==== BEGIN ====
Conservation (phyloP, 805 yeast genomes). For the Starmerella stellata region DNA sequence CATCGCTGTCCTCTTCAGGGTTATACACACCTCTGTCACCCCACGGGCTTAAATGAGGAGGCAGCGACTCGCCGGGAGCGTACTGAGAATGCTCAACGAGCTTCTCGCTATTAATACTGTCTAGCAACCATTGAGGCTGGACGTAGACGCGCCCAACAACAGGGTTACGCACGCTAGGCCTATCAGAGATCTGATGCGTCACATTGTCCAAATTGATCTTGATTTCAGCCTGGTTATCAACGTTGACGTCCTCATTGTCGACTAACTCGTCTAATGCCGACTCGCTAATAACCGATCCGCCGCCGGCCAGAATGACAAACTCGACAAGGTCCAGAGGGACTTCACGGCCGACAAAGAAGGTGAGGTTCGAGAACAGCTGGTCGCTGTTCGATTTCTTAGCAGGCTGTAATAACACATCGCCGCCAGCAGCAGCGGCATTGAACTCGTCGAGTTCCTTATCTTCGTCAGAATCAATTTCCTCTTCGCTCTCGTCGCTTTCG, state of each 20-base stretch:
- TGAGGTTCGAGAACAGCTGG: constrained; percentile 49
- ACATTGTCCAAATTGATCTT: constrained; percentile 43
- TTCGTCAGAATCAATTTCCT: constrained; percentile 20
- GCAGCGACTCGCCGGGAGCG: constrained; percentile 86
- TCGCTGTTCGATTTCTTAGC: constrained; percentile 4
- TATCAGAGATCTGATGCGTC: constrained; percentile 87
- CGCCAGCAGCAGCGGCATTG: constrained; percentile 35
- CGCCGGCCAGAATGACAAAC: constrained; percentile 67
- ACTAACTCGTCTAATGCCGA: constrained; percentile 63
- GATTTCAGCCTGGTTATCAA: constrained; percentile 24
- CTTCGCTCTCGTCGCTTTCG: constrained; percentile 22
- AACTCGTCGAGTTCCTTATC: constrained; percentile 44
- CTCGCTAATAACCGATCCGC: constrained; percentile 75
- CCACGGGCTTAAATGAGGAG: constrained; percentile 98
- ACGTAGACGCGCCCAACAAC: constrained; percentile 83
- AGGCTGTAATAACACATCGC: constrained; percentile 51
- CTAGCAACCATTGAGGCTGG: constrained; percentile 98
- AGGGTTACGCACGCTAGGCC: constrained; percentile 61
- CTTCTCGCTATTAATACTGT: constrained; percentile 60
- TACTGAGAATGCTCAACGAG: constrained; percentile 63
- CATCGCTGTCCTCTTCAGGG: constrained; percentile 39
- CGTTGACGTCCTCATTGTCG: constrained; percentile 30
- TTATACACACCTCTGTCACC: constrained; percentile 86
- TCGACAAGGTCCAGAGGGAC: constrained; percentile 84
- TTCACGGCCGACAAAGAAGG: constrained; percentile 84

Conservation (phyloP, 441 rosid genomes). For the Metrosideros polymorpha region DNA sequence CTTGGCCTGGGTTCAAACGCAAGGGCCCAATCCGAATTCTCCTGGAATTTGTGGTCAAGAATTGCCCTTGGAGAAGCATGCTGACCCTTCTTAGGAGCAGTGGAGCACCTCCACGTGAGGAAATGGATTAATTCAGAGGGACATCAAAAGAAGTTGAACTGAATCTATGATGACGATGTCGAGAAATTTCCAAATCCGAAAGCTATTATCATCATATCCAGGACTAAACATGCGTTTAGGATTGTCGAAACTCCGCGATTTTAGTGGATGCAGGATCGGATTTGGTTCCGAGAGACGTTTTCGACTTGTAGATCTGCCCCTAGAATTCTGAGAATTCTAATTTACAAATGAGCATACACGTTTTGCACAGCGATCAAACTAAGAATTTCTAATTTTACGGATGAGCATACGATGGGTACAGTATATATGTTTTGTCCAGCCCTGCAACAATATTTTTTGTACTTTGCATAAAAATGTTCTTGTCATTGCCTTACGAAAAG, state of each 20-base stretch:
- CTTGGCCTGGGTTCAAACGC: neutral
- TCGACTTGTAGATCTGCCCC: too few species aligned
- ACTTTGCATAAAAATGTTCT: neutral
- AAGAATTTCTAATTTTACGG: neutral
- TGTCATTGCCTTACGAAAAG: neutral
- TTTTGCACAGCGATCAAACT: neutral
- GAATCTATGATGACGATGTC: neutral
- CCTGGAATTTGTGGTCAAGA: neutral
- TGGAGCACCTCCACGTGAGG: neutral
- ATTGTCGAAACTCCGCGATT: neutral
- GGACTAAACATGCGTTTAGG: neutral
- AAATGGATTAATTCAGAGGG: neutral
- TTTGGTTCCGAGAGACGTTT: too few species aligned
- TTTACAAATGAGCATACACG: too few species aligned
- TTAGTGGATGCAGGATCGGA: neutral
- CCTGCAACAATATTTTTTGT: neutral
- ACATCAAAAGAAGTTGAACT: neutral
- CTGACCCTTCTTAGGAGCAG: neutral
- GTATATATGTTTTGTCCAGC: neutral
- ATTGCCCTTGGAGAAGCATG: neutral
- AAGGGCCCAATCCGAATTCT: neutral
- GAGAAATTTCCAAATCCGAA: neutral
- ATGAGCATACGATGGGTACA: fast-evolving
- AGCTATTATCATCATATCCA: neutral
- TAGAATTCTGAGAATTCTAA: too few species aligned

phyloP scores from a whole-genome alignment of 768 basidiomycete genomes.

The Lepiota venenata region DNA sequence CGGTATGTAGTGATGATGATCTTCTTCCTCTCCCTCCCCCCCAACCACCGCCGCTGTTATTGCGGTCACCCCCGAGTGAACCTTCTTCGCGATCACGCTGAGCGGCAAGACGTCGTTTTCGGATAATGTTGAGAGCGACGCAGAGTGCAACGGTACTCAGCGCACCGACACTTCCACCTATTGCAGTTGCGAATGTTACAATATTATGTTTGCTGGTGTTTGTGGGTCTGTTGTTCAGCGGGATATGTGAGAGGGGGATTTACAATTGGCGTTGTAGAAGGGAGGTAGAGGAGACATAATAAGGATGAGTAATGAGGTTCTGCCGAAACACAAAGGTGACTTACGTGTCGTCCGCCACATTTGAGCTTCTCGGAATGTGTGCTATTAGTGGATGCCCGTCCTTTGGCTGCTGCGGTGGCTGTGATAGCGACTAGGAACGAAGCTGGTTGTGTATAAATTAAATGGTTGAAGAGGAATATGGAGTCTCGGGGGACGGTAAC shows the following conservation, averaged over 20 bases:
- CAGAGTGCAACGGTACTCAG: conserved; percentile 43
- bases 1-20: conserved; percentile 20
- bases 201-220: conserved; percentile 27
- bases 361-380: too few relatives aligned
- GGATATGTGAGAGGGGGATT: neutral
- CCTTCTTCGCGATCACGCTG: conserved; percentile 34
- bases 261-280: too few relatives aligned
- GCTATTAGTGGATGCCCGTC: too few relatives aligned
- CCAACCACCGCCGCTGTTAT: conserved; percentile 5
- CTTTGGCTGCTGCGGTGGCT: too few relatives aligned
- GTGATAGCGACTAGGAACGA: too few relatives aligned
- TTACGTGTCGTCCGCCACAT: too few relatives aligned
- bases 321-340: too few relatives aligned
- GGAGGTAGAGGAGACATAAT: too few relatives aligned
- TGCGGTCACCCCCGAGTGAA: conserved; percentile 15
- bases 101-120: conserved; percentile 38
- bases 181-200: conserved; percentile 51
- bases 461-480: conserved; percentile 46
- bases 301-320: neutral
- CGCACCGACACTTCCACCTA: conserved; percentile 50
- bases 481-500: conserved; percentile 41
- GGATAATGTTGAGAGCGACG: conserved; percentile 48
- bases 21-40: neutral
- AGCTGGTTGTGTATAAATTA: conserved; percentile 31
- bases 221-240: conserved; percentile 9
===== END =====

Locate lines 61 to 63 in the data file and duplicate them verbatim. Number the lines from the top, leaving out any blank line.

- bases 261-280: too few relatives aligned
- GCTATTAGTGGATGCCCGTC: too few relatives aligned
- CCAACCACCGCCGCTGTTAT: conserved; percentile 5